Yeah and it's true. It’s probably only in the last six weeks that I’ve realised how much I have achieved not only individually but also collectively. Being a part of Women's football over the last five years and the road that it has come on and the journey that it has come on has been incredible. There’s been some lows but there’s been so many highs. It’s beyond my wildest dreams to have played in World Cups for England, European Championships, Champions League Finals, the clubs that I have played for and been part of, the amount of history that has been’s been incredible and I wouldn’t change any minute of it.

When you talk about the journey, the progression of the women’s game too - how would you describe your personal journey and how it’s felt through those highs and lows from where you’ve started to where you are now?

Beyond my wildest dreams to be honest. I always think as well, you make one step and then you think, “wow this is amazing” but you also don’t realise what is around the corner as well. Maybe going from Everton, where I had an amazing time when I was younger, to being a professional player at Manchester City, you think at that point “wow this is incredible” but little do you know that a few years later you’ll be on a plane on your way to sign for Barcelona.

It’s honestly been incredible. I would have never dreamt of it and I just hope now that there’s young girls that can actually have these dreams because they’ve seen that it is a reality through the likes of myself and many other women’s players out there who are succeeding in their own right. That also fills me with pride - the fact that you can do that and inspire the next generation.

You’re an amazing beacon for people to follow. Your personality is infectious and relatable too which goes a long way. When you talk about getting on a plane to sign for Barcelona - how much have you enjoyed the travel that football has given you?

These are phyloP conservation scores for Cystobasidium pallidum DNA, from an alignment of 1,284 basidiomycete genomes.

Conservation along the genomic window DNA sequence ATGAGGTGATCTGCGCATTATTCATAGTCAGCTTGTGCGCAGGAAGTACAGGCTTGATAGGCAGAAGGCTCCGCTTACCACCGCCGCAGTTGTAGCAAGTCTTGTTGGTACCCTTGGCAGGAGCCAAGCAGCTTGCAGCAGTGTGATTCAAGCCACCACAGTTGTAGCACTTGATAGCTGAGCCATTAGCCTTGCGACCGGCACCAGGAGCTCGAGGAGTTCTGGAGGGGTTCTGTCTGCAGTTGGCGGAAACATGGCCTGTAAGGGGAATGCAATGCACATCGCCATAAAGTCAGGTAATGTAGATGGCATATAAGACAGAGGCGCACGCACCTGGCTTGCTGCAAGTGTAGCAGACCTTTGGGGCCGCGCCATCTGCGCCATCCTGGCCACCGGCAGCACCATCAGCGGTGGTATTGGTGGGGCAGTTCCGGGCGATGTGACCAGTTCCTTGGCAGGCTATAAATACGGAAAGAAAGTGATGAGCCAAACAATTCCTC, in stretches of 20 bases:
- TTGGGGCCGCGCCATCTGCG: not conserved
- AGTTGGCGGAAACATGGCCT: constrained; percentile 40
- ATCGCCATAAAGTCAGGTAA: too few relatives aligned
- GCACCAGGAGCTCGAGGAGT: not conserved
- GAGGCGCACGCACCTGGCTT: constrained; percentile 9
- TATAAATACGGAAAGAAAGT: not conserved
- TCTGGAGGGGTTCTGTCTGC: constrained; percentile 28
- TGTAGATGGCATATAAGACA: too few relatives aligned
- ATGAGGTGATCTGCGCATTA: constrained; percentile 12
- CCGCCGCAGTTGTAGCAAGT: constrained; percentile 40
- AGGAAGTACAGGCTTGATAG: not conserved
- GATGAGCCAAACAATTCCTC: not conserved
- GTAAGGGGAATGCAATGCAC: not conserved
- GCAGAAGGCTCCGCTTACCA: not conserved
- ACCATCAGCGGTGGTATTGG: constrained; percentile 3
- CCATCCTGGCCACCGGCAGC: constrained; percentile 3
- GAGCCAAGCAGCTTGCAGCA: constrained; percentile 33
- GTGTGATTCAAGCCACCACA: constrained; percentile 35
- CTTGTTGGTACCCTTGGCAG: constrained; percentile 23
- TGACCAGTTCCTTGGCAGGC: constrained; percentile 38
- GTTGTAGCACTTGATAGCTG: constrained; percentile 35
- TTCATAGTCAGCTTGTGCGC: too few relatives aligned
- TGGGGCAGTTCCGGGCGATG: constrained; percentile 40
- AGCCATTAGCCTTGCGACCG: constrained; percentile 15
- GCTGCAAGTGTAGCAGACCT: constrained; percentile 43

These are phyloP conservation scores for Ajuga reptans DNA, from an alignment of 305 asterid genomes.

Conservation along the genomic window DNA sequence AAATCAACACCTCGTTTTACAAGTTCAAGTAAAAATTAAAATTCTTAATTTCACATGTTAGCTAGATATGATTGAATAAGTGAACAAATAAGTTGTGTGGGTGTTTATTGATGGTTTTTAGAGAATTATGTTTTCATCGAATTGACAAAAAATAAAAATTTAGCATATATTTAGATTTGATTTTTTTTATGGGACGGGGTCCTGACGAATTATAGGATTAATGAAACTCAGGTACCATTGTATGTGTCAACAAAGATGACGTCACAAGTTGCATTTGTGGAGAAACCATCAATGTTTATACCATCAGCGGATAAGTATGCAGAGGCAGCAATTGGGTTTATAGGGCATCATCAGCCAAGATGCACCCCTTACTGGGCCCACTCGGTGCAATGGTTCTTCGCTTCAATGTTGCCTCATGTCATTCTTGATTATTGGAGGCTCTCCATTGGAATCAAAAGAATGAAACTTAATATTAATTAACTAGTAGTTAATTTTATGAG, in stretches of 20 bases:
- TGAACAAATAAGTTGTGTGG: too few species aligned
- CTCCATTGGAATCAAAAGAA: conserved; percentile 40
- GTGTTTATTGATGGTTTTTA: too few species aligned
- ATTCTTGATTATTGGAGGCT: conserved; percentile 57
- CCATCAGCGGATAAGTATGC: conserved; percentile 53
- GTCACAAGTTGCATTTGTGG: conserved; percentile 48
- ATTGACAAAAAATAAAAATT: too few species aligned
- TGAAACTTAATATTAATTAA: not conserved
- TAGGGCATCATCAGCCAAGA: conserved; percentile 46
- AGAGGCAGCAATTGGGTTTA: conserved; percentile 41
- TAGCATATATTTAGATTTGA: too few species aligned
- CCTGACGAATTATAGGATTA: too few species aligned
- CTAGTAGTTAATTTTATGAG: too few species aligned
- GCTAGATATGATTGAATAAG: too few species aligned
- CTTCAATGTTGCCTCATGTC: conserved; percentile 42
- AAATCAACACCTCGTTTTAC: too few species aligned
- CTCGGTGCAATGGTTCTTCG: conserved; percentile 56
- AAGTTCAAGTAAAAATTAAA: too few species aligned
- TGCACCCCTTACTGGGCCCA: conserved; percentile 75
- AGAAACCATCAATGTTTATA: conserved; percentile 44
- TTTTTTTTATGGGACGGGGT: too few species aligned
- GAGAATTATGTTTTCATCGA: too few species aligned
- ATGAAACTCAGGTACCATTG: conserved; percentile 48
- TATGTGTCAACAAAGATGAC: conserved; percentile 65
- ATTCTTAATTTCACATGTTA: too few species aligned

Yeah, it's obviously one of the pluses that comes with it and one of the bonuses. I’ve been fortunate enough to experience many things through the football environment. Little things that when you were younger you could only dream of. Sitting in a box, watching a football match, you always dream about those sorts of things but never think you’ll be lucky enough to actually do them, to be able to share that experience with your family and be able to take them to a game and be able to sit in the box or to go to a Champions League Final and watch Liverpool is amazing. It’s amazing that my family can come on this journey with me. So it’s been surreal.

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When a club like Barcelona comes calling, it's one of those decisions... do you really have to think about it? Can you remember when you first thought the opportunity of playing abroad may become a reality and what opportunities moving abroad could bring?

I think like you say, all these experiences come at you so fast. So you’re looking for a new club and looking for a new challenge. Before you know it you’re signing on the dotted line and living in Spain. If you had asked me at the start of my career or when I was at Manchester City in those early years, I probably would have said I would never play abroad but times change in football, things change and I took that opportunity and ran away with it really.

Now I’m at Atletico Madrid who are a fantastic club. I’ve stayed out in Spain which says a lot about the country and how much I have enjoyed it so far. It’s just an eye-opener as well on a personal level. Going over there and fitting in to a new culture, a new style of play, learning a new language – there are so many boundaries that you have to overcome. It’s been a journey, there’s been so many highs and so many lows. It’s difficult, I’m over there on my own, you don’t have the opportunity to bring your family and friends over as often as you want and it can be difficult but when would I ever get this opportunity again in my life? You just don’t know ... I’ve been really lucky.

Was it a bit of a leap of faith to move overseas - football has a habit of selling the glamour of a move like that very well but forgetting the challenges that people may face as human beings...were you nervous to be out there, have you been lonely at times?

It's totally true. It was a big leap of faith but you have to take risks in this life or you won’t get the rewards. I’m quite an outgoing person and I’m passionate about things. So if I want to do something, I’m gonna do it. Obviously I spoke with my family, my friends, my boyfriend and my agent also - they all want what is best for me but at the end of the day, I had to make that decision. I’m proud that I was brave enough to do that. As you say, it’s been an incredible journey but it’s also been a brilliant experience and it’s definitely been worthwhile.

What about in terms of the benefits from going overseas, cities like Barcelona and Madrid, has the experience of moving to places like that almost accidentally, in a brilliant way, broadened your mind?